The fourth day was another mega bus trip, from morning until late in the evening, punctuated by pee breaks at gas stations boasting awkwardly-translated signs and equally incomprehensibly delicious food. It was an awesome bus ride, too, right through the military-patrolled borders of the southern prefecture of Xishuangbanna (a Holy Grail in and of itself for tea lovers). The relentless twists and turns down sharp, narrow corners atop perilous but stunning cliffs with pedalto-the-metal speed was enough for some of us to feel our lunchtime bok choi resurface at the back of our throats, but in the end, we all hailed the heroic stature of our driver, who had pulled off what none of us felt we could have ever done. And safely. And without complaint!

Indeed, one of the most touching aspects of the kindness we encountered everywhere was that there was never a sense that we were imposing or that all the time and effort expended on us was anything less than a genuine pleasure.

In total darkness, we reached the village of Jingmai in Lancang County of southern Puerh prefecture. We couldn't see much of it when we first arrived, but even by the smell, the unique look of the neat village itself, and an enveloping feeling in the air, we knew we were in another world. Feeling nestled in the embrace of something mysterious and larger than life, we fell into a deep sleep.

The three days in Jingmai were Heaven in a way many will doubtless describe in these pages. Our days were very, very full, and yet went by with the pace of a cool, confident swagger - the comfortable stride of someone fully in their element. We shared tea as a group in the lobby of our very tasteful guesthouse (some people had squat toilets, others had sit-down ones, I could glean from corridor conversations); we were fed almost constantly; and we received from the indefatigable Master Tsai soulful teachings about gongfu, chaxi and of course about the ancient forests. We were allowed to take an active part in the processing of tea, observing as leaves were withered, spread out, put through enzymatic deactivation and were rolled. We were treated to lavish dinners, some served by a bevy of folk-song-singing beauties doubling as waitresses. We visited a tea-processing factory and saw how puerh cakes are pressed (and got to swivel our hips while stone-pressing cakes - here we saw who got the funk and who hadn't, at least yet!). We learned how to wrap puerh cakes. We watched the sun rise over glorious distant mountains. We danced together; we ate still-warm, wild honey freshly cut from wild hives; and we laughed - a lot. Particularly memorable was the twenty-five-minute spontaneous and very trippy music and toning session we lapsed into, a vortex created by the now well-bonded group during one of our rare free times. Drums and voices, throat singing and toning merged in drone-like but mellifluous overtones and brought everyone into a state hard to achieve even in meditation.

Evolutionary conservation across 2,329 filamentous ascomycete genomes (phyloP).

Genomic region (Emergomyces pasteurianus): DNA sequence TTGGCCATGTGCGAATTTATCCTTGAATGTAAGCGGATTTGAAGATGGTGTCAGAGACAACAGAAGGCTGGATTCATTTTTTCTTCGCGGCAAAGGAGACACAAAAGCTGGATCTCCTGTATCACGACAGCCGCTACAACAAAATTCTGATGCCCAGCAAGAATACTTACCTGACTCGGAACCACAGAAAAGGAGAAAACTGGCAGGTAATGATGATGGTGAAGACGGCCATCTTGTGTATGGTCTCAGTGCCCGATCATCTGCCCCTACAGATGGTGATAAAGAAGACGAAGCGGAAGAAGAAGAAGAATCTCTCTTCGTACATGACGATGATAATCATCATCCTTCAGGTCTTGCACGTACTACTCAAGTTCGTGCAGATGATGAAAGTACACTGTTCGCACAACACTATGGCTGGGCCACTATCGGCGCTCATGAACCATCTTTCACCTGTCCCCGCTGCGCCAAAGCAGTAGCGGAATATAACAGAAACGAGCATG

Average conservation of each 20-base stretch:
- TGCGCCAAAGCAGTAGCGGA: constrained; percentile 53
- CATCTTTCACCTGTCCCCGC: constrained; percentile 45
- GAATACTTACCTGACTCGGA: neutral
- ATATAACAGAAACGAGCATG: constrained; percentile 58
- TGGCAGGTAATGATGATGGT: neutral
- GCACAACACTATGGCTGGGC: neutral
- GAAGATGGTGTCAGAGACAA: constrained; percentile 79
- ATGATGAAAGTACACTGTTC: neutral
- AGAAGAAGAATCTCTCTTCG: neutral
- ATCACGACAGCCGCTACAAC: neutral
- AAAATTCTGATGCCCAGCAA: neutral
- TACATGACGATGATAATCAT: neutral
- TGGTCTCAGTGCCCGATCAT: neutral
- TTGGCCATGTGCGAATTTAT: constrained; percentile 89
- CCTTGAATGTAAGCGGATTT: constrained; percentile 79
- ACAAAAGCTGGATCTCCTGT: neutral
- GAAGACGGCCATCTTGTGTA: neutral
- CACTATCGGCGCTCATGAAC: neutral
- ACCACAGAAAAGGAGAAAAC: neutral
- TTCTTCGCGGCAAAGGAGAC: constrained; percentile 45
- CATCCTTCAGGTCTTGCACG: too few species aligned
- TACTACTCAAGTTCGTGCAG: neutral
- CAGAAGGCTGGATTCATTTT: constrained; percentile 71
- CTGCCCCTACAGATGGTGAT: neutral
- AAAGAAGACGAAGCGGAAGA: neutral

波 罗 揭 谛

Most striking of all, however, in Jingmai were our three outdoor sessions among ancient tea trees: the raison d'être of the trip (or so it felt to us). Others will surely describe these as pivotal life-changers. There were profound moments of depth and peace where I felt myself to be Camelia sinsenis var. homo sapiens.

Here, the group was at its closest. In this otherworldly place, where we were profoundly moved and shifted on a daily basis, it became easier (natural!) to open ourselves to each other, expose fears and mini-demons, and be there for each other in those times of vulnerability. In the Global Tea Hut community, everyone is a healer in some sense, and so there were constant offers of oils, drops, ointments, pills, needles (acupuncture, of course), massages, and helpful suggestions all being freely exchanged. There were many instances in which one approached another in an offer of support, or gently encouraged another to sing, to come and dance, to hug, to be real in the witnessing presence of another human.

The accumulated knowledge of all us mini-masters was being offered out in life-affirming dollops. Beautiful! There were also many tears, truly meaningful hugs and some moments of dark realizations. Yet, all of this was contained and embraced by the spirit of the ancient tea trees, which never felt very far from us, and were powerful enough to absorb anything our troubled souls had to expunge.

One of the more magical sessions of our trip was the tea we shared under a thousand-year-old tea tree full of prayer flags and offerings. Above is the tree from another angle.